As the match against Liverpool ended in a 2-0 victory for Everton, the elation of this writer was of course, beyond description. As many Toffee supporters around the world likely were experiencing similar sensations and circumstances, some may not have seen Everton legend Big Duncan Ferguson, joyfully running to all of his players, embracing them not as a boss embraces a player, but in the manner a father embraces a son; perhaps an uncle with his nephews. The joy and pride in his face was not that of a football coach, but of family, tearfully proud of his boys for the proper job they accomplished on this day.
This massive man, an Everton legend in his own right as a powerful and efficient number nine, is a crucial piece of this team still today. And while he appears to be a fabulous teacher at this point in his footballing career, his value transcends whatever skills he can refine with the players, and even whatever playing experience he can relate to them with. No, his truest value for Everton, the one that makes him as crucial as I stated, is his passion for the club; his love of his players, his love of Everton as a club and a community, and his passion to become better makes him one of Don Carlo Ancelotti’s most valuable assistants.
Big Dunc, Bigger Heart
While Duncan has been, along with his superior, integral to the turnaround the team has experienced since the firing of Marco Silva, the passion of Ferguson is likely what kept him around Goodison Park and Finch Farm when Don Carlo took over after the Scot’s brief caretaker spell. Carlo enjoys having a former player of his current club on his staff as well, as his past in Italy and Chelsea demonstrate, and so Big Dunc felt very natural even at the time; I wrote that he should remain on the staff when the legend Ancelotti was rumored to be close to joining, and to my joy, the Don did just that.
Yet since that time, it has been obvious that the coach’s impact on his club seems to grow as Ancelotti’s does. Indeed, the club appears ever more a reflection of both men, and not merely the famous Italian; when the final whistle blew against Liverpool just days ago, this was again apparent. While the team had remained wonderfully composed against their largest rivals for the entire match, upon its completion, one saw the joy of Duncan Ferguson in all of players. His embraces, what looked to be tears, and unbridled ecstasy flooded the pitch like a force of nature, and what that meant to him and his players likely goes much further than three points might indicate.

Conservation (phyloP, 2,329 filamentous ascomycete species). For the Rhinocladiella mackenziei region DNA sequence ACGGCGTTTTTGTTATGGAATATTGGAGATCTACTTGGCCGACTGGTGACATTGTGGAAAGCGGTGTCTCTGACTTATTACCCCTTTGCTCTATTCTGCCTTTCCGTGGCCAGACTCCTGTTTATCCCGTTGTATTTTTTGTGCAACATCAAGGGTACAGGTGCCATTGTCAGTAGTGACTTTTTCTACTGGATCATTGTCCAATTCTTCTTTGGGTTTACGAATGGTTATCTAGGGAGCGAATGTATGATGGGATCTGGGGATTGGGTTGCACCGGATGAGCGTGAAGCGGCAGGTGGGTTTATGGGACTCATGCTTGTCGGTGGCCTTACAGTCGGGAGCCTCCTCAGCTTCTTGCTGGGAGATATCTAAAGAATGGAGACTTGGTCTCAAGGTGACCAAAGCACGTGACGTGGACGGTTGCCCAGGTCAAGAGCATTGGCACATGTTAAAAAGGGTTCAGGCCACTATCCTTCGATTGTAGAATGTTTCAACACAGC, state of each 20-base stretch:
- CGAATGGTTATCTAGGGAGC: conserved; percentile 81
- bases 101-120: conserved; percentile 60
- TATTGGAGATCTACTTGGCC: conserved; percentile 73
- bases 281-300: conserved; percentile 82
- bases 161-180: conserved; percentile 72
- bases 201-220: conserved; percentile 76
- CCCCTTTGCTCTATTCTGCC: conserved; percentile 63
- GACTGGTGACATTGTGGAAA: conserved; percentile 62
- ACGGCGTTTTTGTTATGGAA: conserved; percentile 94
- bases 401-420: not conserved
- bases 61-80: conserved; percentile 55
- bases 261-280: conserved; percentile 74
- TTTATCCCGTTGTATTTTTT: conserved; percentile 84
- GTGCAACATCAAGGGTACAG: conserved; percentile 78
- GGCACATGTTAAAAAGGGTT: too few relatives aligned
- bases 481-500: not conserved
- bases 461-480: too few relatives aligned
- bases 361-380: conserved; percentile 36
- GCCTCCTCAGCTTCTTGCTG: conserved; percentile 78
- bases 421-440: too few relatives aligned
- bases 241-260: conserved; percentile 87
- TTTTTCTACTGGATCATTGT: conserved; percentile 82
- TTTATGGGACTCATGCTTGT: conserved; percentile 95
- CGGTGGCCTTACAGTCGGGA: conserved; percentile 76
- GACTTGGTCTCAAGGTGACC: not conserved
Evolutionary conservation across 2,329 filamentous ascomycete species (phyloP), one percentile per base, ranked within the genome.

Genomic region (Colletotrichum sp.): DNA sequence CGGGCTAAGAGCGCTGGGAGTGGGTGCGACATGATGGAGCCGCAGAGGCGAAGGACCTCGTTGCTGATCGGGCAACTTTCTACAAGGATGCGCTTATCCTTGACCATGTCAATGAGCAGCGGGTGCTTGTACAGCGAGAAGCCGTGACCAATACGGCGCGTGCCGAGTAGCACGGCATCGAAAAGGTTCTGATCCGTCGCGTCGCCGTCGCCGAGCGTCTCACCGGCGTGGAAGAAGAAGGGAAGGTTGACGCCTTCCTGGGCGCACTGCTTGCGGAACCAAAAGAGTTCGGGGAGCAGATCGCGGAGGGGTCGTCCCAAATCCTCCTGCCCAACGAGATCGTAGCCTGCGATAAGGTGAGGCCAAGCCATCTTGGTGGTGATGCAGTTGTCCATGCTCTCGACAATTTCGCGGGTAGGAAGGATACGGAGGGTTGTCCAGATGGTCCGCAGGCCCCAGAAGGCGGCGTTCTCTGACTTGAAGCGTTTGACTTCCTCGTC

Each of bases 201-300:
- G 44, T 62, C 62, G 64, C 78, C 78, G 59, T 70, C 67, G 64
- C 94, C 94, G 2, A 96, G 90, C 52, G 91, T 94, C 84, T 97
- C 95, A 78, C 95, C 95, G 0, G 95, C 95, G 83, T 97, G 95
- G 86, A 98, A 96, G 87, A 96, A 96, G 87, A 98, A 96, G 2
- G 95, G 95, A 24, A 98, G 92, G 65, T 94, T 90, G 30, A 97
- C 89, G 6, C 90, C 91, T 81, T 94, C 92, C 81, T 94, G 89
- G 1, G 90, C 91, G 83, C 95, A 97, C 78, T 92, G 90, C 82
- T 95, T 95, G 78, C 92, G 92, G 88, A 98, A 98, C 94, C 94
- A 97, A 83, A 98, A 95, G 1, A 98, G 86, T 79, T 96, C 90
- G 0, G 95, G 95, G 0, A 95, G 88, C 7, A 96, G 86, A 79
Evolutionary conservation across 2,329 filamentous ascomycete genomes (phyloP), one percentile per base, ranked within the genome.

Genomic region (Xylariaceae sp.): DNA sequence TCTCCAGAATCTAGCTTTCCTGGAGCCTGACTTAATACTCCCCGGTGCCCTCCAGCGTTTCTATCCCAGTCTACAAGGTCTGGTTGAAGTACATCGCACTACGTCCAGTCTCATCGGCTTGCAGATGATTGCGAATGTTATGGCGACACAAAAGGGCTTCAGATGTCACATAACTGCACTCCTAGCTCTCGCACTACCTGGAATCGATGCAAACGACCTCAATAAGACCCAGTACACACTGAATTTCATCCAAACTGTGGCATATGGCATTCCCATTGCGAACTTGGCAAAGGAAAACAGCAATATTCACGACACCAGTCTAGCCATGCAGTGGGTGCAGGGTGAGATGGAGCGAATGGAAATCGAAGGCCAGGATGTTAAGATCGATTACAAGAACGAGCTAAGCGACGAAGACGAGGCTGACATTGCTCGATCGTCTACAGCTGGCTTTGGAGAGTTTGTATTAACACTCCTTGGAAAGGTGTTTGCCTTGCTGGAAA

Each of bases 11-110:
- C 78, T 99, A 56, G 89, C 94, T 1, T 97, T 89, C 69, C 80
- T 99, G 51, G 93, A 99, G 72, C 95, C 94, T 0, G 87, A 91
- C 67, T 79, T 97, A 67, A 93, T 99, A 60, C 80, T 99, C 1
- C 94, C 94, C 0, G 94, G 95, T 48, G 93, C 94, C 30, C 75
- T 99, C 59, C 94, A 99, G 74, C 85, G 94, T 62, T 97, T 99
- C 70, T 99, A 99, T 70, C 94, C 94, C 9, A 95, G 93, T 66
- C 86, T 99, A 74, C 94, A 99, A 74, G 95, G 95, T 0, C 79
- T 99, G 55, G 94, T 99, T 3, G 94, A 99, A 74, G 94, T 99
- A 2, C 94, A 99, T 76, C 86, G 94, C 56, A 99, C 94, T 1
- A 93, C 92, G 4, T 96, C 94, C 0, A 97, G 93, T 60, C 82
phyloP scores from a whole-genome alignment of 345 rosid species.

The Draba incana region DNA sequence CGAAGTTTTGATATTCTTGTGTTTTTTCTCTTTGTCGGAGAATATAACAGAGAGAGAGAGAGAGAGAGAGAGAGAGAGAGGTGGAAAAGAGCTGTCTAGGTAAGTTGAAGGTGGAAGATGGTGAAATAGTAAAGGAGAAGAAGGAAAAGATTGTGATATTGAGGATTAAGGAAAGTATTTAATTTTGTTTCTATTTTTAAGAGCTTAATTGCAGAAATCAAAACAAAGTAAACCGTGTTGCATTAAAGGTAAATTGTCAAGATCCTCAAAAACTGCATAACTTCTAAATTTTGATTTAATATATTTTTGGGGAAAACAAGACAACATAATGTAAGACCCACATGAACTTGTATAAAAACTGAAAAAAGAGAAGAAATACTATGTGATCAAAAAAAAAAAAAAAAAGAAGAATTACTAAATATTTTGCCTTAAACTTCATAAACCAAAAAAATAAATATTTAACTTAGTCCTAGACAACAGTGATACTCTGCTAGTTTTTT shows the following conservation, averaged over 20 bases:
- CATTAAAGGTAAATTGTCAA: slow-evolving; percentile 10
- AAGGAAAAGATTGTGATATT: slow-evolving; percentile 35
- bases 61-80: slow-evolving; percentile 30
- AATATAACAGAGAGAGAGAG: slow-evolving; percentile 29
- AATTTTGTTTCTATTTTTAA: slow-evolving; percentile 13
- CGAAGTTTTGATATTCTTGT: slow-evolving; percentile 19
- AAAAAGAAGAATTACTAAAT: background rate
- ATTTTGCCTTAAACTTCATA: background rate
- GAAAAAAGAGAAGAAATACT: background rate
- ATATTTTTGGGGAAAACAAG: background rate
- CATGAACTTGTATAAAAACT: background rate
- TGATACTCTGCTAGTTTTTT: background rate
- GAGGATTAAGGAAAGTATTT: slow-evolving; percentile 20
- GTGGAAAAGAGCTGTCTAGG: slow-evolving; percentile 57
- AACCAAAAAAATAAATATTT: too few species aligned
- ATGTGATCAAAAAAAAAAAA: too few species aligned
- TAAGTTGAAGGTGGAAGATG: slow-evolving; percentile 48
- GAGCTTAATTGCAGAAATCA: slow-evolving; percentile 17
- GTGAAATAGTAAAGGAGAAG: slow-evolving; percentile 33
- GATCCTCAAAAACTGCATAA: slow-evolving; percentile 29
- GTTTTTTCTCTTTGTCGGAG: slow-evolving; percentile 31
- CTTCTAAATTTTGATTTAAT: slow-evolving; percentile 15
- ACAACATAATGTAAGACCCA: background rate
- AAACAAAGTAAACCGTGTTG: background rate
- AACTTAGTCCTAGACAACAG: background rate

We had previously seen that manifested during Ferguson’s interim tenure as Everton boss, celebrating goals with verve and gusto as he tore up and down the touchline, hugging ballboys and rousing the crowd with his trademark fist-pumping ritual.
This real human connection, this love and passion, is all as valuable as the training ground drills. It is all as valuable, perhaps even more so, than the lectures, the stories, the exercises and so on. The bond that the players have with one another, with their bosses and their community, is enough to energize those players one thousand times over. Seeing Seamus Coleman sprinting to cover Jordan Henderson as though his life depended on it, was this spirit embodied on the pitch, but it was apparent across it on this day from the likes of Tom Davies, to Jordan Pickford, Mason Holgate and Ben Godfrey as well.
Yet for some clubs, the team is just the job, not the lifestyle. While these Toffees all exemplified the spirit of the club and Big Dunc on the pitch, the likes of Tom Davies and recently retired Leighton Baines continued to do so off the pitch as well. The joy of Everton should be celebrated and enjoyed by all Toffees, because our victories are victories for all who love the Royal Blue. This is the spirit that grabbed up the boys after the match, with an accent that sounds as though it just recently walked down from the highlands; it is being amplified by the wisdom of Don Carlo, and is growing ever more efficacious the longer the players are allowed to steep in it.
While the players used be given the lion’s share of the credit, the coaching staff must too receive their acclamation. Don Carlo has proven his genius once again, taking and affecting not only players whose talent and abilities were not being properly utilized, but other footballing minds as well. And so, while Ancelotti deserves to be applauded as usual, Big Dunc continues to demonstrate that his value wades into the territory of intangible for this iteration of Everton and likely its future as well.